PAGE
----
Usually featuring a fixed interest rate, a certificate of deposit is a popular investment product that lets you set aside an amount of money for a specific period of time and get your principal plus interest payments upon redemption. While less flexible than alternatives like money market accounts or a regular savings or checking account, a CD can be a good option for goals such as an emergency fund or down payment. But before choosing CD investments, you’ll want to learn how CDs work, which options you have and what the account opening process involves.
Why Use Certificates of Deposit?
If you don’t mind making a fixed deposit that will be held through the maturity date, CDs offer several benefits that make them appealing.
Unlike stocks and bonds, CDs come with low risk since you usually don’t have to worry about losing your principal. The Consumer Financial Protection Bureau mentions up to $250,000 of your funds are protected as long as you use an insured bank or credit union. In addition, the Federal Deposit Insurance Corporation shows that some CDs pay higher interest rates than comparative low-risk savings products, and the interest is usually predictable.
At the same time, you should be aware that CDs have some limitations such as early withdrawal penalties if you need the money before the term runs out. The issuing bank can also set requirements like a minimum deposit amount. Lastly, interest rates vary for short-term versus long-term CD options at different financial institutions, and they may be too low to help you beat inflation.
While less flexible than alternatives like money market accounts or a regular savings or checking account, a CD can be a good option for goals such as an emergency fund or down payment.
Considering Types of CDs and Strategies
If CDs sound right for you, consider the various types available. For example, traditional CDs are most common, but you can find high-yield CDs offering better rates, bump-up CDs featuring interest rate increases and liquid CDs allowing for penalty-free early withdrawals. Investor.gov also highlights brokered CDs you can get from brokerage firms that come with higher risk but also possibly higher gains.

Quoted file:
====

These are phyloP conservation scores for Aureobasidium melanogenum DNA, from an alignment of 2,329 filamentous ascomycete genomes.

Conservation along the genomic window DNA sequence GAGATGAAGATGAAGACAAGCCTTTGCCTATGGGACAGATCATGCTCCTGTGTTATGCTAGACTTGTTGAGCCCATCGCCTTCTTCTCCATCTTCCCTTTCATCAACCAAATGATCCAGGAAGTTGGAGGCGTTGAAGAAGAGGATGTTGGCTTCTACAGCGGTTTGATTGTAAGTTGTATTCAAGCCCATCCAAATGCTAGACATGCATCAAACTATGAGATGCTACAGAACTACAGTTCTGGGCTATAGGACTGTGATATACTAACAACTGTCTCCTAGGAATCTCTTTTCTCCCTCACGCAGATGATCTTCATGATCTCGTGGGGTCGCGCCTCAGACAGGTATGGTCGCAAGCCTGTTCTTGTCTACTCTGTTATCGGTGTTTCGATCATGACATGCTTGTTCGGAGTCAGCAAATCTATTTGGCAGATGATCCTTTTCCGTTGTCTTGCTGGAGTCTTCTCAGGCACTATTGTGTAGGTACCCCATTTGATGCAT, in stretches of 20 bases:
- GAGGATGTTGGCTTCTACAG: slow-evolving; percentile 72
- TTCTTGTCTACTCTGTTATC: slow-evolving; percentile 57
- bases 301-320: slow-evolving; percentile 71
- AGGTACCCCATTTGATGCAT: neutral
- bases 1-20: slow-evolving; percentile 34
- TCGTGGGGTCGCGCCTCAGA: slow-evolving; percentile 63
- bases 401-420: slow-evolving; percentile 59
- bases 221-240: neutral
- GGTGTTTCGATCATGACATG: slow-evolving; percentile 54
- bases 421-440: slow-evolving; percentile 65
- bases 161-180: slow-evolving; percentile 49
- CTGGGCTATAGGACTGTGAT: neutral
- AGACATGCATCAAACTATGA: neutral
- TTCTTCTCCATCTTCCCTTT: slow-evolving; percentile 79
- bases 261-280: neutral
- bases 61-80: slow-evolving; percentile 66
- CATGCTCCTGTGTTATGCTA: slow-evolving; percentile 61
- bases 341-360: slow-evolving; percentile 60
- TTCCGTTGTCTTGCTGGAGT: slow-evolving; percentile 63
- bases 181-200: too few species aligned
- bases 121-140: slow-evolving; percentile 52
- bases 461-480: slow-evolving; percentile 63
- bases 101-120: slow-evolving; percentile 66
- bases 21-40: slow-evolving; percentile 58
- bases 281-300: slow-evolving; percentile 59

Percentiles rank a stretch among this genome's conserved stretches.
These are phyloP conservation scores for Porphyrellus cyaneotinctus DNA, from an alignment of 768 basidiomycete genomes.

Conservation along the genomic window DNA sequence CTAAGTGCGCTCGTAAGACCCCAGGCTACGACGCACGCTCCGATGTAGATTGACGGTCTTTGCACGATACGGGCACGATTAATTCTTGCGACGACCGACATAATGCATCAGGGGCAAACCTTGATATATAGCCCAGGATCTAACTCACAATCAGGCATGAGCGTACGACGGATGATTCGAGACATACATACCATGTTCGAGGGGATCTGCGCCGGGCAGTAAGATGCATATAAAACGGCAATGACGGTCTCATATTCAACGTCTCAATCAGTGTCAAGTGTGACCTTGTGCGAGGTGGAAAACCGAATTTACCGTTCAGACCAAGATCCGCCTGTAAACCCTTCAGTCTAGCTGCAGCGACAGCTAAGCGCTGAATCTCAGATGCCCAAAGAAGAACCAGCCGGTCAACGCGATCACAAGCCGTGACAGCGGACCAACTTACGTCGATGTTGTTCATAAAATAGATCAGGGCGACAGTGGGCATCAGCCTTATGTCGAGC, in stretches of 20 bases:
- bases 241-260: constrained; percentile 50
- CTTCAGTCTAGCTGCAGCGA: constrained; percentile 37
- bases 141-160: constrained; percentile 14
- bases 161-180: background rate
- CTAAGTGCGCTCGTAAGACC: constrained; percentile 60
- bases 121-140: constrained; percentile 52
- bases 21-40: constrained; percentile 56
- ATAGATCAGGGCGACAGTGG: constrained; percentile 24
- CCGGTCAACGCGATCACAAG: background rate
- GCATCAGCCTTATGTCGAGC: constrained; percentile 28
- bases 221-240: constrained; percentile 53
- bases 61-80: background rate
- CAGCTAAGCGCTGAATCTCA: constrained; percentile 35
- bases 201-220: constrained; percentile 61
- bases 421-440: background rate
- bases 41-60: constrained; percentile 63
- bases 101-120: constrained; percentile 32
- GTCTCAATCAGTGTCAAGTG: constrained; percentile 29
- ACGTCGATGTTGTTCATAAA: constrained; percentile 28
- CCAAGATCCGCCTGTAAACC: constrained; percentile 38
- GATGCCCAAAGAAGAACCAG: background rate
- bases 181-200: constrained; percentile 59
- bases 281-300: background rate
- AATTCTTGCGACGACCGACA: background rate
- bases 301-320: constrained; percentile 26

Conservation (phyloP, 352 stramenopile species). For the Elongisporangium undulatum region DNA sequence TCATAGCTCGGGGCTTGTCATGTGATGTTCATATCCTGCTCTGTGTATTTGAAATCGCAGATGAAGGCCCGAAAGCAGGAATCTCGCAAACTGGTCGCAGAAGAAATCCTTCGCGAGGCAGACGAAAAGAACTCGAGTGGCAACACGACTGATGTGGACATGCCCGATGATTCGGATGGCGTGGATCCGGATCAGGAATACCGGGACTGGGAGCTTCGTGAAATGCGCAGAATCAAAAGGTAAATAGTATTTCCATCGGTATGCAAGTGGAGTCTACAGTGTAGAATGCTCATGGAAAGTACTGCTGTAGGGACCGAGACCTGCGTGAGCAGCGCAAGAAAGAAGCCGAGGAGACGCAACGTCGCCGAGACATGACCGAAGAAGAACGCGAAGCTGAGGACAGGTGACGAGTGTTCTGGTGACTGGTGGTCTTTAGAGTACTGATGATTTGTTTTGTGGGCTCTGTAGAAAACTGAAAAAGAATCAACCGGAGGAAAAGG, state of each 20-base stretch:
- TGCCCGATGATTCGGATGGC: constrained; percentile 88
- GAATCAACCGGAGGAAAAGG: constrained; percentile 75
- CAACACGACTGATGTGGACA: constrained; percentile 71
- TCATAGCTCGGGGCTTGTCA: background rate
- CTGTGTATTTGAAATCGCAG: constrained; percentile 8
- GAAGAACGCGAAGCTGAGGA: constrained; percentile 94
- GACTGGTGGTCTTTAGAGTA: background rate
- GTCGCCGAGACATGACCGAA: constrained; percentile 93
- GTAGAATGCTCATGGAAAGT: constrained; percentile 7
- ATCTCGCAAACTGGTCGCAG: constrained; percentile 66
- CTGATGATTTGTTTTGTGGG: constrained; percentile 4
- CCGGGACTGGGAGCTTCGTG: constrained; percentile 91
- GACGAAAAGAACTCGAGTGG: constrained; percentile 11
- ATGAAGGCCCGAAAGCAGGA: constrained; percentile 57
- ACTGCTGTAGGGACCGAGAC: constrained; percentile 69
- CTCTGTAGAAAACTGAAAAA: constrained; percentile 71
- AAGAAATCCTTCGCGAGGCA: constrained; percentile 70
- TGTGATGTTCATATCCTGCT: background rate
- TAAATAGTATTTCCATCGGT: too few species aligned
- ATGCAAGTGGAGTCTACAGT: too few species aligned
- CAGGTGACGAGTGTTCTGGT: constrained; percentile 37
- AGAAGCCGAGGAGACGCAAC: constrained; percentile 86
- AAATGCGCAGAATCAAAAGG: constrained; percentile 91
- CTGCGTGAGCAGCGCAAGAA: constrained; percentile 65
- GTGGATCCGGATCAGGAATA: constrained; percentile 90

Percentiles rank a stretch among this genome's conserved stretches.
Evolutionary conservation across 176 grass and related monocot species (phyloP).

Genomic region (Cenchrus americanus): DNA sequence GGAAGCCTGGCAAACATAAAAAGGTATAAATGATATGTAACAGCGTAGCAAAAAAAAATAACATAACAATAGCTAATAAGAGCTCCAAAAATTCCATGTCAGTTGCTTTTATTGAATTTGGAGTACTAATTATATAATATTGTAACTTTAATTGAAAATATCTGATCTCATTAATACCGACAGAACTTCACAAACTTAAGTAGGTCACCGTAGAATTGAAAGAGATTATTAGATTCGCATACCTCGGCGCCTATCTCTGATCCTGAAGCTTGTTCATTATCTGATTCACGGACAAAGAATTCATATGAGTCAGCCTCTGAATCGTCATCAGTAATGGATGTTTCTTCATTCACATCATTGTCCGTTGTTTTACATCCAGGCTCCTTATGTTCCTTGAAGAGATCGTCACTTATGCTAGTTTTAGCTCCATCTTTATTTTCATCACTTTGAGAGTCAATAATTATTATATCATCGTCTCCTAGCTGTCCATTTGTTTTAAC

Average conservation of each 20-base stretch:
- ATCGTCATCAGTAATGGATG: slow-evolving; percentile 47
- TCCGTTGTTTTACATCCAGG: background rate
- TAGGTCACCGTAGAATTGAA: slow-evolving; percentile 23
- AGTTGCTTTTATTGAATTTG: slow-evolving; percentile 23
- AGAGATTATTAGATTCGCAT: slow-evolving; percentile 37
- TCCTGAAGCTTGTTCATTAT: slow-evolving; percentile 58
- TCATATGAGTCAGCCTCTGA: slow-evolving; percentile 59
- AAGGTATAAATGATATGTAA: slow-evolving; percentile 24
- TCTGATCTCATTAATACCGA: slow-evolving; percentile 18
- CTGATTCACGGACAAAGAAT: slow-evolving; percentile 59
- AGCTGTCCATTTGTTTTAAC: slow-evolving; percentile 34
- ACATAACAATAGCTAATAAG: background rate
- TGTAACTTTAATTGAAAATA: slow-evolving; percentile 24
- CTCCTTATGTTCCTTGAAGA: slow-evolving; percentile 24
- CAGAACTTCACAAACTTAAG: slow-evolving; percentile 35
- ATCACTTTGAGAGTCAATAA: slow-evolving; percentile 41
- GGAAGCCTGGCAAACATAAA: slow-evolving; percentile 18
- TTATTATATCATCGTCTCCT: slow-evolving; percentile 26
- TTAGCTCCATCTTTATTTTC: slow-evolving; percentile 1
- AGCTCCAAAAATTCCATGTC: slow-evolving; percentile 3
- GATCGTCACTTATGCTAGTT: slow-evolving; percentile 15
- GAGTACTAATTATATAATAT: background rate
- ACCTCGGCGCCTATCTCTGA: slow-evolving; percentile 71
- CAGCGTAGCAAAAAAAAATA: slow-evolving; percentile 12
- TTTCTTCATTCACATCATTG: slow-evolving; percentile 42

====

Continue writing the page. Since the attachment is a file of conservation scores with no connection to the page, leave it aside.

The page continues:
You can opt for an individual CD or spread your money out using a CD ladder or barbell strategy. According to Fidelity, a sample CD ladder might feature five CDs with equal deposits and staggered maturity dates of one to five years. A CD barbell, on the other hand, can involve splitting your money between short-term and long-term CDs. In either case, you can benefit from higher interest rates with longer-term CDs but retain some liquidity with shorter-term CDs.
You can research financial institutions to see available CD options as well as meet with a financial advisor for recommendations on strategies for your financial planning needs.
Opening a CD Account
Before opening this type of savings account, you'll need to select the appropriate CD type and look for institutions offering the best CD rates. You’ll see the interest rate stated as the annual percentage yield (APY). It can vary depending on the term length, CD type, issuer, amount invested and other factors, explains Discover.
While researching, also pay attention to minimum deposit amounts, term length options and early withdrawal penalty conditions. In addition, consider protection such as using an FDIC-insured bank to save your money.
You can then start the CD application online or at a local financial institution. Centier Bank shows that the process is much like opening a regular bank account. You’ll provide your basic financial and personal information, fund the account with a check, cash or bank transfer, and sign some documents. Once your account is open and funded, interest will start to accrue depending on the bank’s terms. You can usually monitor the account online.
Managing Your CD
In most cases, you can simply leave your CD funds alone and then get the cash and interest back at maturity. Your financial institution usually doesn’t allow for any additional deposits during the term unless you have an add-on CD, but you can usually make withdrawals early as long as you’re willing to pay a penalty. The CFPB notes you have multiple options when the maturity date arrives such as renewing the CD, rolling over the funds or making other changes to the account.
- Consumer Financial Protection Bureau: What Is a Certificate of Deposit (CD)?
- Federal Deposit Insurance Corporation: National Rates and Rate Caps
- Investor.gov: Certificates of Deposit (CDs)
- Fidelity: Model CD Ladders
- Discover: 6 Factors That Could Influence CD Interest Rates
- Centier Bank: CD Application
- Consumer Financial Protection Bureau: What Is a Certificate of Deposit (CD) Rollover or Renewal?
- If you like the CD and the rate and want to keep your money in it past the maturity date, inquire about automatic renewal of the CD. Many banks offer this service in order to keep your money with them. Remember, if you chose to renew, you will have to wait until the next maturation date to withdraw the funds.
- CDs are not like money market accounts. Once you deposit your money into the account, you will not be able to get it back until the CD matures unless you are willing to pay a penalty.
Ashley Donohoe has written about business and technology topics since 2010. Having a Master of Business Administration degree, bookkeeping certification and experience running a small business and doing tax returns, she is knowledgeable about the tax issues individuals and businesses face. Other places featuring her business writing include Zacks, JobHero, LoveToKnow, Bizfluent, Chron and Study.com.